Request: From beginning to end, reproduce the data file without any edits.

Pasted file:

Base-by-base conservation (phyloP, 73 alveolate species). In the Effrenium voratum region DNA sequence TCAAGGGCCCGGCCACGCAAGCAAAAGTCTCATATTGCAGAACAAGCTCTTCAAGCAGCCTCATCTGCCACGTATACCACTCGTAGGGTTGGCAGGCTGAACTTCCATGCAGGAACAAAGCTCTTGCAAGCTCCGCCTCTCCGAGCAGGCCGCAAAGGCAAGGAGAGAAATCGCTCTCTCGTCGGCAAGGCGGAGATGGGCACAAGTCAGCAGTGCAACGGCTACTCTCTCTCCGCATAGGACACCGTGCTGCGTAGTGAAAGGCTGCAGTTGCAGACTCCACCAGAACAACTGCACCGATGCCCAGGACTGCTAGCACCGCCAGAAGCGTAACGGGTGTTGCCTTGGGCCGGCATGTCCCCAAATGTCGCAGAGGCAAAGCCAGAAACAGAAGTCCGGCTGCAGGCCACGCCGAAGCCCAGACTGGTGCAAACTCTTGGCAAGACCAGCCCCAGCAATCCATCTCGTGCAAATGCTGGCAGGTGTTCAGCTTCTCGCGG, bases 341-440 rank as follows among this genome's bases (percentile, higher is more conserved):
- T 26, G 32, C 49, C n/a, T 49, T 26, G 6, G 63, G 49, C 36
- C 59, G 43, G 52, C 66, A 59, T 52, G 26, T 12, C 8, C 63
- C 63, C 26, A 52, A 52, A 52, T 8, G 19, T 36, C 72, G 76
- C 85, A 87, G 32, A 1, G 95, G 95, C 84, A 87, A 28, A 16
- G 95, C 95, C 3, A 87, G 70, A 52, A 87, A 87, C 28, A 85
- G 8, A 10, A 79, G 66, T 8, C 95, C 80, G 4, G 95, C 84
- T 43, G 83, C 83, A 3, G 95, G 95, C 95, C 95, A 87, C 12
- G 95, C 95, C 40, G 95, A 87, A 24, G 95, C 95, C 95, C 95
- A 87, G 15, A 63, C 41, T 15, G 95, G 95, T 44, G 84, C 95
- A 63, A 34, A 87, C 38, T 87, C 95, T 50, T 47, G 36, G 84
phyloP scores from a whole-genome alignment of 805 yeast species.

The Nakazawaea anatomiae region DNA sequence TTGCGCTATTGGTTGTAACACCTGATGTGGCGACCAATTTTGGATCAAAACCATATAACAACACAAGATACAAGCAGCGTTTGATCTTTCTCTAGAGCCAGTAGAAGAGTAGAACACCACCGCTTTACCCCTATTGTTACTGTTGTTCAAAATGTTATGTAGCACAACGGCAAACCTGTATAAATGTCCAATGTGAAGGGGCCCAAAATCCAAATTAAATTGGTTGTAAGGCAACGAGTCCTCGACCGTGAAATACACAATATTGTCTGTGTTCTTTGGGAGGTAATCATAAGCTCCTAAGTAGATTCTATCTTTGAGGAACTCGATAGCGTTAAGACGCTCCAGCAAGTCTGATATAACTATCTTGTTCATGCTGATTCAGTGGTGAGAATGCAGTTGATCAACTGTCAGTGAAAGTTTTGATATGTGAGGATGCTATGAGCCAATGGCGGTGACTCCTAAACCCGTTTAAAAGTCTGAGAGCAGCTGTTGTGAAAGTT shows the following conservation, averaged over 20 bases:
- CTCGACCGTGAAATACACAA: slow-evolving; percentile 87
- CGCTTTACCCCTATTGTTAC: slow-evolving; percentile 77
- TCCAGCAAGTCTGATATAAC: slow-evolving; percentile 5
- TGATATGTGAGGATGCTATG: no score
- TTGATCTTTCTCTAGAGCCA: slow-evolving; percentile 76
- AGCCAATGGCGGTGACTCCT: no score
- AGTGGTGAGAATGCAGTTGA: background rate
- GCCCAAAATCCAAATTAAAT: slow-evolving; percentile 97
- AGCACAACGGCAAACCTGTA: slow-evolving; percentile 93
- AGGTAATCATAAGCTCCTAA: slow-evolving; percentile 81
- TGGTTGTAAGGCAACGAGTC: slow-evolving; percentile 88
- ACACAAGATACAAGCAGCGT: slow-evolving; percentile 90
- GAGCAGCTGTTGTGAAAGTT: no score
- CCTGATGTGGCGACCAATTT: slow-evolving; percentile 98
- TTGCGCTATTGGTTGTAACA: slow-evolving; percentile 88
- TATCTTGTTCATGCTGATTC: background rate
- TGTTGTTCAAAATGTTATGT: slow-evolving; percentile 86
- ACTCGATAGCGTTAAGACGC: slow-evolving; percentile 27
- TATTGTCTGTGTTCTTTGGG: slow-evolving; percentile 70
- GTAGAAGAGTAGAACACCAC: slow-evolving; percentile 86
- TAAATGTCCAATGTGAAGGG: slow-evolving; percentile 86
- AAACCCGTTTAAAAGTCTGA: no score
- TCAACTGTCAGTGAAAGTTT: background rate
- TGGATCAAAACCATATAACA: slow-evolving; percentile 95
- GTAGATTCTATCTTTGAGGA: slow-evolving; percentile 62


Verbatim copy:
Base-by-base conservation (phyloP, 73 alveolate species). In the Effrenium voratum region DNA sequence TCAAGGGCCCGGCCACGCAAGCAAAAGTCTCATATTGCAGAACAAGCTCTTCAAGCAGCCTCATCTGCCACGTATACCACTCGTAGGGTTGGCAGGCTGAACTTCCATGCAGGAACAAAGCTCTTGCAAGCTCCGCCTCTCCGAGCAGGCCGCAAAGGCAAGGAGAGAAATCGCTCTCTCGTCGGCAAGGCGGAGATGGGCACAAGTCAGCAGTGCAACGGCTACTCTCTCTCCGCATAGGACACCGTGCTGCGTAGTGAAAGGCTGCAGTTGCAGACTCCACCAGAACAACTGCACCGATGCCCAGGACTGCTAGCACCGCCAGAAGCGTAACGGGTGTTGCCTTGGGCCGGCATGTCCCCAAATGTCGCAGAGGCAAAGCCAGAAACAGAAGTCCGGCTGCAGGCCACGCCGAAGCCCAGACTGGTGCAAACTCTTGGCAAGACCAGCCCCAGCAATCCATCTCGTGCAAATGCTGGCAGGTGTTCAGCTTCTCGCGG, bases 341-440 rank as follows among this genome's bases (percentile, higher is more conserved):
- T 26, G 32, C 49, C n/a, T 49, T 26, G 6, G 63, G 49, C 36
- C 59, G 43, G 52, C 66, A 59, T 52, G 26, T 12, C 8, C 63
- C 63, C 26, A 52, A 52, A 52, T 8, G 19, T 36, C 72, G 76
- C 85, A 87, G 32, A 1, G 95, G 95, C 84, A 87, A 28, A 16
- G 95, C 95, C 3, A 87, G 70, A 52, A 87, A 87, C 28, A 85
- G 8, A 10, A 79, G 66, T 8, C 95, C 80, G 4, G 95, C 84
- T 43, G 83, C 83, A 3, G 95, G 95, C 95, C 95, A 87, C 12
- G 95, C 95, C 40, G 95, A 87, A 24, G 95, C 95, C 95, C 95
- A 87, G 15, A 63, C 41, T 15, G 95, G 95, T 44, G 84, C 95
- A 63, A 34, A 87, C 38, T 87, C 95, T 50, T 47, G 36, G 84
phyloP scores from a whole-genome alignment of 805 yeast species.

The Nakazawaea anatomiae region DNA sequence TTGCGCTATTGGTTGTAACACCTGATGTGGCGACCAATTTTGGATCAAAACCATATAACAACACAAGATACAAGCAGCGTTTGATCTTTCTCTAGAGCCAGTAGAAGAGTAGAACACCACCGCTTTACCCCTATTGTTACTGTTGTTCAAAATGTTATGTAGCACAACGGCAAACCTGTATAAATGTCCAATGTGAAGGGGCCCAAAATCCAAATTAAATTGGTTGTAAGGCAACGAGTCCTCGACCGTGAAATACACAATATTGTCTGTGTTCTTTGGGAGGTAATCATAAGCTCCTAAGTAGATTCTATCTTTGAGGAACTCGATAGCGTTAAGACGCTCCAGCAAGTCTGATATAACTATCTTGTTCATGCTGATTCAGTGGTGAGAATGCAGTTGATCAACTGTCAGTGAAAGTTTTGATATGTGAGGATGCTATGAGCCAATGGCGGTGACTCCTAAACCCGTTTAAAAGTCTGAGAGCAGCTGTTGTGAAAGTT shows the following conservation, averaged over 20 bases:
- CTCGACCGTGAAATACACAA: slow-evolving; percentile 87
- CGCTTTACCCCTATTGTTAC: slow-evolving; percentile 77
- TCCAGCAAGTCTGATATAAC: slow-evolving; percentile 5
- TGATATGTGAGGATGCTATG: no score
- TTGATCTTTCTCTAGAGCCA: slow-evolving; percentile 76
- AGCCAATGGCGGTGACTCCT: no score
- AGTGGTGAGAATGCAGTTGA: background rate
- GCCCAAAATCCAAATTAAAT: slow-evolving; percentile 97
- AGCACAACGGCAAACCTGTA: slow-evolving; percentile 93
- AGGTAATCATAAGCTCCTAA: slow-evolving; percentile 81
- TGGTTGTAAGGCAACGAGTC: slow-evolving; percentile 88
- ACACAAGATACAAGCAGCGT: slow-evolving; percentile 90
- GAGCAGCTGTTGTGAAAGTT: no score
- CCTGATGTGGCGACCAATTT: slow-evolving; percentile 98
- TTGCGCTATTGGTTGTAACA: slow-evolving; percentile 88
- TATCTTGTTCATGCTGATTC: background rate
- TGTTGTTCAAAATGTTATGT: slow-evolving; percentile 86
- ACTCGATAGCGTTAAGACGC: slow-evolving; percentile 27
- TATTGTCTGTGTTCTTTGGG: slow-evolving; percentile 70
- GTAGAAGAGTAGAACACCAC: slow-evolving; percentile 86
- TAAATGTCCAATGTGAAGGG: slow-evolving; percentile 86
- AAACCCGTTTAAAAGTCTGA: no score
- TCAACTGTCAGTGAAAGTTT: background rate
- TGGATCAAAACCATATAACA: slow-evolving; percentile 95
- GTAGATTCTATCTTTGAGGA: slow-evolving; percentile 62